Juawn is an African American male in his late 20s. He currently works as a manager at a call center and serves in the National Guard. He is interested in a degree program that will lead to a job he enjoys. Juawn commutes to campus and needs a schedule that allows him to work three days a week.

Ameena is a queer, native person with a passion for activism. They led efforts in their high school to add BIPOC (Black, Indigenous, People of Color) authors to the reading list and reduce the school’s carbon footprint. Ameena is the first in their family to attend college. They are excited about tapping into a community of students with similar passions. They want to finish college as quickly as possible. 

Isabella is a Latina female in her early 20s. She is from a rural community where she earned an Associates Degree at the local community college. She is excited about getting her bachelor’s degree, however, she has frequently felt that teachers dismiss her ability. She has a needs-based grant that requires her to live on campus. She works part-time to pay off outstanding credit card debt and is hoping to find a paid internship as soon as possible. 

Jocelyn is a white female in her mid 30s. She is recently divorced and has two children. Her oldest has just started first grade, which gives her time to go back to school and finish her degree. She plans to put her younger child in daycare while in class. She completed one year of college when she graduated from high school where she earned 30 credits of general education. She initially struggled in college until she sought help from the student support services where she was diagnosed with dyslexia. With special software and additional time for long or complex reading she was able to successfully complete her courses.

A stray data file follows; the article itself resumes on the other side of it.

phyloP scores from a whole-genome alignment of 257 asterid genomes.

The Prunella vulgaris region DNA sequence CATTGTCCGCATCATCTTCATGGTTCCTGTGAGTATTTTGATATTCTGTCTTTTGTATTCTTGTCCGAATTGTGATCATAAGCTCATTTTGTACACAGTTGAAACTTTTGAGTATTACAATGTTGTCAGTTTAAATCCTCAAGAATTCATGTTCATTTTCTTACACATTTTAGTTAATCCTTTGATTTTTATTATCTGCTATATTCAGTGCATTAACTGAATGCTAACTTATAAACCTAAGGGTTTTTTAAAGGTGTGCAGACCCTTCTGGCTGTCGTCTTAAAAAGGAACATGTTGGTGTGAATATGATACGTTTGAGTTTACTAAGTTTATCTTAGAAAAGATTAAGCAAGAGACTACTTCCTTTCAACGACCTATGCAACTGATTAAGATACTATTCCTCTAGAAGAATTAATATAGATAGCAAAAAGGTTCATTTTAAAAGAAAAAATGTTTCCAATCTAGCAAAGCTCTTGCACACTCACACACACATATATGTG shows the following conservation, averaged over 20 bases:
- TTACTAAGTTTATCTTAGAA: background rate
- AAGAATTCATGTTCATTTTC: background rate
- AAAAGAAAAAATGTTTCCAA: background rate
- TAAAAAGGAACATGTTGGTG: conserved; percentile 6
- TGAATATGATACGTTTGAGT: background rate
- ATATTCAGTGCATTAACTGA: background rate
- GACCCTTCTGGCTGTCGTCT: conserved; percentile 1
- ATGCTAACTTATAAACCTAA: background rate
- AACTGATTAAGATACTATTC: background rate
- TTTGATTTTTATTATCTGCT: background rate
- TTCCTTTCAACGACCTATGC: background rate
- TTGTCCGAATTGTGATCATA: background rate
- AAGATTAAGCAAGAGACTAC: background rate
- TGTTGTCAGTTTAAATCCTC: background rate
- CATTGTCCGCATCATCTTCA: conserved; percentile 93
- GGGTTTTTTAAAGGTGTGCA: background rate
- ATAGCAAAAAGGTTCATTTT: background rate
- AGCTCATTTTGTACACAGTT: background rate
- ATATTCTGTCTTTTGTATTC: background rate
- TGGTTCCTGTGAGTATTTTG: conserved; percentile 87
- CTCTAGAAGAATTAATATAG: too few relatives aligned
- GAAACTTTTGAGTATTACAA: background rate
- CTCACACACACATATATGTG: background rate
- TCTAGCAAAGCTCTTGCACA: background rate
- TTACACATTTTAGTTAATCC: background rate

Composite profiles can be used to flesh out empathy maps that will help you design for a diverse set of students. You might find that these particular composite profiles don’t reflect the students you teach. If that is the case, consider where you might look for information and data about students to build personas more reflective of your student population. The goal is to represent the diversity of students you are likely to encounter, so you can avoid, as much as possible, relying on biases you might hold about students in your planning process that will result in less relevant and effective courses.

The Inclusive Teaching Tips are a series of simple, equitable teaching practices published in the Learning and Teaching Commons Newsletter. The tips are archived here.

For many, many more inclusive teaching resources and to add your own, visit ALL LEARNERS WELCOME: Resources for Designing Inclusive Learning Experiences.

This inclusive teaching tip was adapted from Zehnder, C., Alby, C., Kleine, K., & Metzker, J. (2021). Learning That Matters: A Field Guide to Course Design for Transformative Education. Gorham, ME: Myers Education Press.

You may also like...